Palbociclib in Breast Cancer: New Overall Survival Data

Alexander M. Castellino, PhD

October 21, 2018

MUNICH — The new class of cyclin-dependent kinase (CDK) 4/6 inhibitors offer hope for patients with advanced breast cancer who have stopped responding to endocrine therapy.

But where exactly they should fit into the treatment algorithm is still under some debate, and this debate has now been stirred up by eagerly awaited overall survival (OS) data with the first of these agents to be approved, palbociclib (Ibrance, Pfizer).

The new data come from the PALOMA-3 trial, conducted in patients with advanced hormone receptor-positive (HR+) and human epidermal receptor 2 negative (HER2-) advanced breast cancer who had stopped responding to endocrine therapy.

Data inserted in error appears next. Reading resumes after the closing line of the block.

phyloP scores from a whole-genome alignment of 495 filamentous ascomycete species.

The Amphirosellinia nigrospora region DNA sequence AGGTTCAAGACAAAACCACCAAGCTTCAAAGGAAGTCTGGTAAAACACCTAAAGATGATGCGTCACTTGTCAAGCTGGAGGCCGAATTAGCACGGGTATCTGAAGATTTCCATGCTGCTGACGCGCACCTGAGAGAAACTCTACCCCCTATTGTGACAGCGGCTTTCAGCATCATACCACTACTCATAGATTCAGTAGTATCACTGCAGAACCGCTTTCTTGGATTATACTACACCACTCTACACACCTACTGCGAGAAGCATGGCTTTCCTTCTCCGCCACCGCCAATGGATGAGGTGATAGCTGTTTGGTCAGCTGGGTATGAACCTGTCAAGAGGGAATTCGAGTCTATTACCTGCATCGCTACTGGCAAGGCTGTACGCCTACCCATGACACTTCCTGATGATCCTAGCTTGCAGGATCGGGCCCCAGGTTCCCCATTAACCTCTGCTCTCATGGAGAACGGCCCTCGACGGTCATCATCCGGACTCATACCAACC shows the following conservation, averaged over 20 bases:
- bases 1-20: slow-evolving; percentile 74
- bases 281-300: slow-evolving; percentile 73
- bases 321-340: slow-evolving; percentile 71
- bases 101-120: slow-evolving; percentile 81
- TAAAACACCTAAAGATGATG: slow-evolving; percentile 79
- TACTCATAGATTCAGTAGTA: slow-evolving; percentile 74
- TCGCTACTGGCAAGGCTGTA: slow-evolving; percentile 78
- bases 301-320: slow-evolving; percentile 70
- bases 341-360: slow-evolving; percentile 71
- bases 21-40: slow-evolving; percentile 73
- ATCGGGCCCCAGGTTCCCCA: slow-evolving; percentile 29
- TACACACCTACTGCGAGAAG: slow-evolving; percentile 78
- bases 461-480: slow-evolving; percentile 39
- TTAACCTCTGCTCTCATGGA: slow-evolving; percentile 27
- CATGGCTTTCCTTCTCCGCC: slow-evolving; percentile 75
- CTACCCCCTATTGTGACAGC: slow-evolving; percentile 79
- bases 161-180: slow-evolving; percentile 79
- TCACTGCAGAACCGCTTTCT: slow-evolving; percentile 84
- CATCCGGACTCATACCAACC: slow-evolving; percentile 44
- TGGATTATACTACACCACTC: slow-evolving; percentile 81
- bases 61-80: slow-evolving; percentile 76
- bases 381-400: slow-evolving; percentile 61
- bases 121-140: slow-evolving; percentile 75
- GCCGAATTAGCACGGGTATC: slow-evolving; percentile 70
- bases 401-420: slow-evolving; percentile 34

Addition of palbociclib to fulvestrant improved OS by 7 months compared with fulvestrant alone, but this difference was not statistically significant.

For patients on the combination of palbociclib and fulvestrant, median OS was 34.9 months versus 28.0 months for patients on fulvestrant alone (hazard ratio [HR] for death, 0.81; P = .09). Median follow-up for the OS observations was 44.8 months, with a 60% data maturity.

Massimo Cristofanilli, MD

These data were presented (abstract LBA2) at a presidential symposium during the European Society for Medical Oncology (ESMO) 2018 Congress by Massimo Cristofanilli, MD, of the Feinberg School of Medicine, Northwestern University, Chicago, Illinois, and simultaneously published in the New England Journal of Medicine.